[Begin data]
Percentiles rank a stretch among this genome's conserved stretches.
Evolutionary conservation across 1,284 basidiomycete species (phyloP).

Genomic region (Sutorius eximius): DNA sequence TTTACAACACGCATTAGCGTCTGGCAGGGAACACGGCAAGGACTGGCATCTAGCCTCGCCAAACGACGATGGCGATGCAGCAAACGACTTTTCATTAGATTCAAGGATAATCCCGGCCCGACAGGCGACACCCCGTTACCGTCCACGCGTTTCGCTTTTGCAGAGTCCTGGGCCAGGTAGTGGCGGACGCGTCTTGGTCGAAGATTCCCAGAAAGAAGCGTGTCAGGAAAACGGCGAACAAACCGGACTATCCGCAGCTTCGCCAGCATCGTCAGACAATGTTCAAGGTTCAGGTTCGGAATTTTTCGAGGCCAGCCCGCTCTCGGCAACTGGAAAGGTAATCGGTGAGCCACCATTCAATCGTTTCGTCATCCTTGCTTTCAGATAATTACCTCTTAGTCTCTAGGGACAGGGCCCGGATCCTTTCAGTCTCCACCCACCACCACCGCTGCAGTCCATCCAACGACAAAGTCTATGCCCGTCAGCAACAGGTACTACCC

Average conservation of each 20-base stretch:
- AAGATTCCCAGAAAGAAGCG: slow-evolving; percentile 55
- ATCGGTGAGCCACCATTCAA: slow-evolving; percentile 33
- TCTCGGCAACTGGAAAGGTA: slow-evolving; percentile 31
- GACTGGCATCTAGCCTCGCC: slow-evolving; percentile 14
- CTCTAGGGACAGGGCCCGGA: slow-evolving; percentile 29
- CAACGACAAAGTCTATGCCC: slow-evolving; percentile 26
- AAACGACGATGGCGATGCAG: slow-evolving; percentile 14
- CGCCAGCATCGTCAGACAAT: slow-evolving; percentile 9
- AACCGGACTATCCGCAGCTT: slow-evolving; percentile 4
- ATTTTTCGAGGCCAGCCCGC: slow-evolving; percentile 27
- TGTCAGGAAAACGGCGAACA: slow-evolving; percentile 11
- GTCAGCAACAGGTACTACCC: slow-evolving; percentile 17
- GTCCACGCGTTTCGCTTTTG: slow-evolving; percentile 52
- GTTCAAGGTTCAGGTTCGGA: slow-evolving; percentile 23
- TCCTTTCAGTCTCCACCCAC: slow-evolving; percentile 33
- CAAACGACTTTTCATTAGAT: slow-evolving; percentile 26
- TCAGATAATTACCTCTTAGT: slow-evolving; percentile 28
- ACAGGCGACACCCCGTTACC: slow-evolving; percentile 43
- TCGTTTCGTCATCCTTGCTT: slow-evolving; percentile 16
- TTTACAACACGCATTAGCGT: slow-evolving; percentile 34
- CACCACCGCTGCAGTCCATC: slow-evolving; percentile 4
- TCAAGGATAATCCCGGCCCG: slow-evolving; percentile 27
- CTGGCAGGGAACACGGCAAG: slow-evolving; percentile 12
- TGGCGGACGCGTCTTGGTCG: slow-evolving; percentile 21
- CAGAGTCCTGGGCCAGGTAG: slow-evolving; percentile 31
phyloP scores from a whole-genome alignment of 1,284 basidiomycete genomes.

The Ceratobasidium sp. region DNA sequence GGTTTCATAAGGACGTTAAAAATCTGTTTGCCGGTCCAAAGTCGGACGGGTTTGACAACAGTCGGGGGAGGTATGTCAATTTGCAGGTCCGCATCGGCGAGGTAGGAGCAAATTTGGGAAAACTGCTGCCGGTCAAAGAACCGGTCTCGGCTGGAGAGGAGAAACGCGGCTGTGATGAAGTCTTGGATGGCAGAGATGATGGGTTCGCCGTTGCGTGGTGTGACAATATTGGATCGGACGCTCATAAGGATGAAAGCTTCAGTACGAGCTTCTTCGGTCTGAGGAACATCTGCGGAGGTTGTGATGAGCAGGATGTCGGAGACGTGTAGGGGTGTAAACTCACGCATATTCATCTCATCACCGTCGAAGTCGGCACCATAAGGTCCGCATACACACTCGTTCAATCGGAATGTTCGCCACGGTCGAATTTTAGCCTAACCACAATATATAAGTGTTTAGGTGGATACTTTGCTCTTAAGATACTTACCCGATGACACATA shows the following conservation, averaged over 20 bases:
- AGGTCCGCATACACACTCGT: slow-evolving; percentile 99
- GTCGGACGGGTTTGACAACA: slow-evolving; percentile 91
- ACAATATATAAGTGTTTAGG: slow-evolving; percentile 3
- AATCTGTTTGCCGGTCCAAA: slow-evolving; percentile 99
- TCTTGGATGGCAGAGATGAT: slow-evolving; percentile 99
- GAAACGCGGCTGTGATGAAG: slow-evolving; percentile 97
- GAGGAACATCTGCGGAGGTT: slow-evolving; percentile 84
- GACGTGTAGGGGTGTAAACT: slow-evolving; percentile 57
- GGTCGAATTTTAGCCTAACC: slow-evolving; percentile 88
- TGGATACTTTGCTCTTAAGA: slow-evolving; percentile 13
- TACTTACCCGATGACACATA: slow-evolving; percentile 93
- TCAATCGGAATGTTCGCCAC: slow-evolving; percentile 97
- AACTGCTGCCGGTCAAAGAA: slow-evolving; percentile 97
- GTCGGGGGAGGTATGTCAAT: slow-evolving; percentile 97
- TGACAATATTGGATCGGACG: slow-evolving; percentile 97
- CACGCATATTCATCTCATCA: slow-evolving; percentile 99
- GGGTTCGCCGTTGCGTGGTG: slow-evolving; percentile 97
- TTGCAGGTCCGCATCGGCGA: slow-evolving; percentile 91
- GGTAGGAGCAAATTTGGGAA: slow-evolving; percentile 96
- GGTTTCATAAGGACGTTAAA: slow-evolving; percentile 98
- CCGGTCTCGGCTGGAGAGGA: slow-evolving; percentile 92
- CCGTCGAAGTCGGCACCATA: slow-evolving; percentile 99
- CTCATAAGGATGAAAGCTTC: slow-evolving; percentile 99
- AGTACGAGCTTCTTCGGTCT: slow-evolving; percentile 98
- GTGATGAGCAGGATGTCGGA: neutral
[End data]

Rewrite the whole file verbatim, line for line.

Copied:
Percentiles rank a stretch among this genome's conserved stretches.
Evolutionary conservation across 1,284 basidiomycete species (phyloP).

Genomic region (Sutorius eximius): DNA sequence TTTACAACACGCATTAGCGTCTGGCAGGGAACACGGCAAGGACTGGCATCTAGCCTCGCCAAACGACGATGGCGATGCAGCAAACGACTTTTCATTAGATTCAAGGATAATCCCGGCCCGACAGGCGACACCCCGTTACCGTCCACGCGTTTCGCTTTTGCAGAGTCCTGGGCCAGGTAGTGGCGGACGCGTCTTGGTCGAAGATTCCCAGAAAGAAGCGTGTCAGGAAAACGGCGAACAAACCGGACTATCCGCAGCTTCGCCAGCATCGTCAGACAATGTTCAAGGTTCAGGTTCGGAATTTTTCGAGGCCAGCCCGCTCTCGGCAACTGGAAAGGTAATCGGTGAGCCACCATTCAATCGTTTCGTCATCCTTGCTTTCAGATAATTACCTCTTAGTCTCTAGGGACAGGGCCCGGATCCTTTCAGTCTCCACCCACCACCACCGCTGCAGTCCATCCAACGACAAAGTCTATGCCCGTCAGCAACAGGTACTACCC

Average conservation of each 20-base stretch:
- AAGATTCCCAGAAAGAAGCG: slow-evolving; percentile 55
- ATCGGTGAGCCACCATTCAA: slow-evolving; percentile 33
- TCTCGGCAACTGGAAAGGTA: slow-evolving; percentile 31
- GACTGGCATCTAGCCTCGCC: slow-evolving; percentile 14
- CTCTAGGGACAGGGCCCGGA: slow-evolving; percentile 29
- CAACGACAAAGTCTATGCCC: slow-evolving; percentile 26
- AAACGACGATGGCGATGCAG: slow-evolving; percentile 14
- CGCCAGCATCGTCAGACAAT: slow-evolving; percentile 9
- AACCGGACTATCCGCAGCTT: slow-evolving; percentile 4
- ATTTTTCGAGGCCAGCCCGC: slow-evolving; percentile 27
- TGTCAGGAAAACGGCGAACA: slow-evolving; percentile 11
- GTCAGCAACAGGTACTACCC: slow-evolving; percentile 17
- GTCCACGCGTTTCGCTTTTG: slow-evolving; percentile 52
- GTTCAAGGTTCAGGTTCGGA: slow-evolving; percentile 23
- TCCTTTCAGTCTCCACCCAC: slow-evolving; percentile 33
- CAAACGACTTTTCATTAGAT: slow-evolving; percentile 26
- TCAGATAATTACCTCTTAGT: slow-evolving; percentile 28
- ACAGGCGACACCCCGTTACC: slow-evolving; percentile 43
- TCGTTTCGTCATCCTTGCTT: slow-evolving; percentile 16
- TTTACAACACGCATTAGCGT: slow-evolving; percentile 34
- CACCACCGCTGCAGTCCATC: slow-evolving; percentile 4
- TCAAGGATAATCCCGGCCCG: slow-evolving; percentile 27
- CTGGCAGGGAACACGGCAAG: slow-evolving; percentile 12
- TGGCGGACGCGTCTTGGTCG: slow-evolving; percentile 21
- CAGAGTCCTGGGCCAGGTAG: slow-evolving; percentile 31
phyloP scores from a whole-genome alignment of 1,284 basidiomycete genomes.

The Ceratobasidium sp. region DNA sequence GGTTTCATAAGGACGTTAAAAATCTGTTTGCCGGTCCAAAGTCGGACGGGTTTGACAACAGTCGGGGGAGGTATGTCAATTTGCAGGTCCGCATCGGCGAGGTAGGAGCAAATTTGGGAAAACTGCTGCCGGTCAAAGAACCGGTCTCGGCTGGAGAGGAGAAACGCGGCTGTGATGAAGTCTTGGATGGCAGAGATGATGGGTTCGCCGTTGCGTGGTGTGACAATATTGGATCGGACGCTCATAAGGATGAAAGCTTCAGTACGAGCTTCTTCGGTCTGAGGAACATCTGCGGAGGTTGTGATGAGCAGGATGTCGGAGACGTGTAGGGGTGTAAACTCACGCATATTCATCTCATCACCGTCGAAGTCGGCACCATAAGGTCCGCATACACACTCGTTCAATCGGAATGTTCGCCACGGTCGAATTTTAGCCTAACCACAATATATAAGTGTTTAGGTGGATACTTTGCTCTTAAGATACTTACCCGATGACACATA shows the following conservation, averaged over 20 bases:
- AGGTCCGCATACACACTCGT: slow-evolving; percentile 99
- GTCGGACGGGTTTGACAACA: slow-evolving; percentile 91
- ACAATATATAAGTGTTTAGG: slow-evolving; percentile 3
- AATCTGTTTGCCGGTCCAAA: slow-evolving; percentile 99
- TCTTGGATGGCAGAGATGAT: slow-evolving; percentile 99
- GAAACGCGGCTGTGATGAAG: slow-evolving; percentile 97
- GAGGAACATCTGCGGAGGTT: slow-evolving; percentile 84
- GACGTGTAGGGGTGTAAACT: slow-evolving; percentile 57
- GGTCGAATTTTAGCCTAACC: slow-evolving; percentile 88
- TGGATACTTTGCTCTTAAGA: slow-evolving; percentile 13
- TACTTACCCGATGACACATA: slow-evolving; percentile 93
- TCAATCGGAATGTTCGCCAC: slow-evolving; percentile 97
- AACTGCTGCCGGTCAAAGAA: slow-evolving; percentile 97
- GTCGGGGGAGGTATGTCAAT: slow-evolving; percentile 97
- TGACAATATTGGATCGGACG: slow-evolving; percentile 97
- CACGCATATTCATCTCATCA: slow-evolving; percentile 99
- GGGTTCGCCGTTGCGTGGTG: slow-evolving; percentile 97
- TTGCAGGTCCGCATCGGCGA: slow-evolving; percentile 91
- GGTAGGAGCAAATTTGGGAA: slow-evolving; percentile 96
- GGTTTCATAAGGACGTTAAA: slow-evolving; percentile 98
- CCGGTCTCGGCTGGAGAGGA: slow-evolving; percentile 92
- CCGTCGAAGTCGGCACCATA: slow-evolving; percentile 99
- CTCATAAGGATGAAAGCTTC: slow-evolving; percentile 99
- AGTACGAGCTTCTTCGGTCT: slow-evolving; percentile 98
- GTGATGAGCAGGATGTCGGA: neutral